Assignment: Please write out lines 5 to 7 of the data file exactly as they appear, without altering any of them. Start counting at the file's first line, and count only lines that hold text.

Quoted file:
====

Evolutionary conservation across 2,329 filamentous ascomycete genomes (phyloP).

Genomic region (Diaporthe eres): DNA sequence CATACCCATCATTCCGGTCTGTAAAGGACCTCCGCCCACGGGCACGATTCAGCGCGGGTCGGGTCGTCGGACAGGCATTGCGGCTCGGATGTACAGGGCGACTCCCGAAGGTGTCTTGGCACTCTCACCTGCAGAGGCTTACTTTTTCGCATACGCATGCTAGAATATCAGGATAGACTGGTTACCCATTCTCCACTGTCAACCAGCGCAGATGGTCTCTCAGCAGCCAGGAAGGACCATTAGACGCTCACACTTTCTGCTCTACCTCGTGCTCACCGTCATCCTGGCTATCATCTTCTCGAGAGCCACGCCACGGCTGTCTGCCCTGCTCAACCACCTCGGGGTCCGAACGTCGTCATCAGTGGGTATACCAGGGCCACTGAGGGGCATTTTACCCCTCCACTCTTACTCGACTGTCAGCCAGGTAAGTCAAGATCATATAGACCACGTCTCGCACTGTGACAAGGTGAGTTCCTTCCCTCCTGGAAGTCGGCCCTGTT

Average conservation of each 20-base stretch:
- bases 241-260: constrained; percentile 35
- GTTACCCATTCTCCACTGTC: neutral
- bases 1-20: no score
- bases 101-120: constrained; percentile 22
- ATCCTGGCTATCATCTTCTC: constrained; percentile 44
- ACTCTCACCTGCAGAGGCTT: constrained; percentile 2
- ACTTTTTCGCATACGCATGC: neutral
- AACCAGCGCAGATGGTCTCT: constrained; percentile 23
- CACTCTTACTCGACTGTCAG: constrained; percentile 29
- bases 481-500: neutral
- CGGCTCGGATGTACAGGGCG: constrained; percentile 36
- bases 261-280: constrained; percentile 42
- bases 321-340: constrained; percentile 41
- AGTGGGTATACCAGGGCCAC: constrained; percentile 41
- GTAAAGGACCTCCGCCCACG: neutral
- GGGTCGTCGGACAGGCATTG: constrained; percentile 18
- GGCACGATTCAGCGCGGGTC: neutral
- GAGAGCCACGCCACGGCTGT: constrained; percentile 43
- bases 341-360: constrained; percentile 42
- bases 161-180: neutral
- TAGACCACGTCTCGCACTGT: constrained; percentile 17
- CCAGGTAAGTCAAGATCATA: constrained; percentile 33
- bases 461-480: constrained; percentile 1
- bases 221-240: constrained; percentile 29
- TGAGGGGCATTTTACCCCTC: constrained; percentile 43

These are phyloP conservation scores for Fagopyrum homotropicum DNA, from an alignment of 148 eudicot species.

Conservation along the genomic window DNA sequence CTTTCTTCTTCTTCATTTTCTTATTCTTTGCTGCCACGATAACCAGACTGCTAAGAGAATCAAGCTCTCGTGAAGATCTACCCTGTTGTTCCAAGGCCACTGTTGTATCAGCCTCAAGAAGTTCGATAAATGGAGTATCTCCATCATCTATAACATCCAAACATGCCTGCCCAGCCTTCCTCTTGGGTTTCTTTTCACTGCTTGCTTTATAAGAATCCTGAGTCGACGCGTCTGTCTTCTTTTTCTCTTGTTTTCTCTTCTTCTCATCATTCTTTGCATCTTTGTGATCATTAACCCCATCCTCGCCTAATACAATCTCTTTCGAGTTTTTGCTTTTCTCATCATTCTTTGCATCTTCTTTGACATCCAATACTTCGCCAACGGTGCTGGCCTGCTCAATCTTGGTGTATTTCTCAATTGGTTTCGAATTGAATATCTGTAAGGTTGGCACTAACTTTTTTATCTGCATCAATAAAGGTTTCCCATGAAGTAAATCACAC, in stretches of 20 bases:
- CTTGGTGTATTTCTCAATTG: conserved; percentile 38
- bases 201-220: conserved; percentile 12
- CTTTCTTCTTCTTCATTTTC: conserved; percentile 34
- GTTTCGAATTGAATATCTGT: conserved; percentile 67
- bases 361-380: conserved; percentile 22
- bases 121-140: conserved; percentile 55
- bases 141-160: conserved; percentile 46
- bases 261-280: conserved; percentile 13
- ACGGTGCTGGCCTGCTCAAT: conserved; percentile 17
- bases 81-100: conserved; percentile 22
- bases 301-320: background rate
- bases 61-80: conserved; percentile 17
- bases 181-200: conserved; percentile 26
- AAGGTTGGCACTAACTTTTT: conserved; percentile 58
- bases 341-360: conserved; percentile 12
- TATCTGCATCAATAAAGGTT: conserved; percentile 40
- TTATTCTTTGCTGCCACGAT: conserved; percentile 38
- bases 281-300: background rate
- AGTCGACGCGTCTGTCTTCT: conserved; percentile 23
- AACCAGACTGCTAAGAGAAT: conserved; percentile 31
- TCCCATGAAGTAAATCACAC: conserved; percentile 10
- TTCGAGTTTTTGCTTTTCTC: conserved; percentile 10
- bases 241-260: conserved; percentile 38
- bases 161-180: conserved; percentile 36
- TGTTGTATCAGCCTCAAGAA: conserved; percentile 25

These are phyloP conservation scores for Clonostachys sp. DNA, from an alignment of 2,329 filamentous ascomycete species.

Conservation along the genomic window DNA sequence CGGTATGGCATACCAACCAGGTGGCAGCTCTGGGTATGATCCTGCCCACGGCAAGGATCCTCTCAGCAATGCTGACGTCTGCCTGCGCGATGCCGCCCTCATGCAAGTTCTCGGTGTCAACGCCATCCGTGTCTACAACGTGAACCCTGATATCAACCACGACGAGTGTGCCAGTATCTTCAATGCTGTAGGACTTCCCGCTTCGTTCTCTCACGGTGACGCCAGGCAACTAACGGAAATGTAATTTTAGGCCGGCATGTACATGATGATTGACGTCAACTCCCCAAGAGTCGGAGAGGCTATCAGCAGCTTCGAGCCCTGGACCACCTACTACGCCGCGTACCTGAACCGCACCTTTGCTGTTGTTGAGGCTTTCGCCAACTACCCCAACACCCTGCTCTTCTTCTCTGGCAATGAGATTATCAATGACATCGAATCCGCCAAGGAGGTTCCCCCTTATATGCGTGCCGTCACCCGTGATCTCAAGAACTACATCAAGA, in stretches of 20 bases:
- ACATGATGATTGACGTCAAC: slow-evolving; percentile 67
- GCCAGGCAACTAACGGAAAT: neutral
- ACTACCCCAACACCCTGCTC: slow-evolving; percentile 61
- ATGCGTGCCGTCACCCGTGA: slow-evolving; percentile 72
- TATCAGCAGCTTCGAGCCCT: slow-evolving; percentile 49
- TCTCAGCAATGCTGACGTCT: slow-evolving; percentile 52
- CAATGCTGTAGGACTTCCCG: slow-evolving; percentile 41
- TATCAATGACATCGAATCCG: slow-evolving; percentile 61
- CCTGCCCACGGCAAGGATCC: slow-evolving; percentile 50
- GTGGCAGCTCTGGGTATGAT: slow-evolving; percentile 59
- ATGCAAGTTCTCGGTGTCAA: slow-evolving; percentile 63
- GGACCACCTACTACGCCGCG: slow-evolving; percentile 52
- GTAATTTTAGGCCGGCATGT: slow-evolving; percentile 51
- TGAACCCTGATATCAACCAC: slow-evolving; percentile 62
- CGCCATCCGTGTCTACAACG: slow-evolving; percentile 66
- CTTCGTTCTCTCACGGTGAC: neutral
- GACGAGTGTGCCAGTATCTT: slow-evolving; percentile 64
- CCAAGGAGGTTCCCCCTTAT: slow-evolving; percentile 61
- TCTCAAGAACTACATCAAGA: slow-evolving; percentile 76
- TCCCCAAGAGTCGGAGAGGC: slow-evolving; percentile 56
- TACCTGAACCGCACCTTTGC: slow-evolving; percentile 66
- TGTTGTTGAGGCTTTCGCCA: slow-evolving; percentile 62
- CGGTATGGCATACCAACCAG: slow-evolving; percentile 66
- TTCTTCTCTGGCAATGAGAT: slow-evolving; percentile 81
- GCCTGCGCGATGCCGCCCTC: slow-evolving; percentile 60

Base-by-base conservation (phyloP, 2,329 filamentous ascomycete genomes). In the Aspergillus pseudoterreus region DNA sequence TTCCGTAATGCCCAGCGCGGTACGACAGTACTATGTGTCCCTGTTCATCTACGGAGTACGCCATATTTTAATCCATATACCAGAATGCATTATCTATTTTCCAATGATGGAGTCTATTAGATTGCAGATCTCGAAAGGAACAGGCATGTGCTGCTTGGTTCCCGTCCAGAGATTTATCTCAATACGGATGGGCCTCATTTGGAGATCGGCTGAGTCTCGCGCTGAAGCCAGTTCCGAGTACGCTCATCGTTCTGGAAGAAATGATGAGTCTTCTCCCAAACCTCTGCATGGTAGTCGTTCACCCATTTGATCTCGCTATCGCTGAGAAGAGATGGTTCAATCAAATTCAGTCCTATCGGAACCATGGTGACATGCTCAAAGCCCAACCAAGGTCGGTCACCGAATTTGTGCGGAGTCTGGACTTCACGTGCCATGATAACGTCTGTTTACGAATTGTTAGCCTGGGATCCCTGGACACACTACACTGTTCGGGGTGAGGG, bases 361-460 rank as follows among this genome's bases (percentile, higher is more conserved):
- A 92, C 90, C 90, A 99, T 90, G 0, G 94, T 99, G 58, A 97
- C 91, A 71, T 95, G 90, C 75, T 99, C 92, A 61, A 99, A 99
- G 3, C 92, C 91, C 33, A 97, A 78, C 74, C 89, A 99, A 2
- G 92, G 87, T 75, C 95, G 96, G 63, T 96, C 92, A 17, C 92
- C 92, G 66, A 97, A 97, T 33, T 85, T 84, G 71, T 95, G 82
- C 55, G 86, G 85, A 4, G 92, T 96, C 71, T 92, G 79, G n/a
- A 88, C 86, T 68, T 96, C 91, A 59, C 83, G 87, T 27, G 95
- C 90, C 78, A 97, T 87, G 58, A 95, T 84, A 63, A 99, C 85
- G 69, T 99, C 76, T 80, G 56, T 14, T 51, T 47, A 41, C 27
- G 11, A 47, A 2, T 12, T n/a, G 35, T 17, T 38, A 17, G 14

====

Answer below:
- GTTACCCATTCTCCACTGTC: neutral
- bases 1-20: no score
- bases 101-120: constrained; percentile 22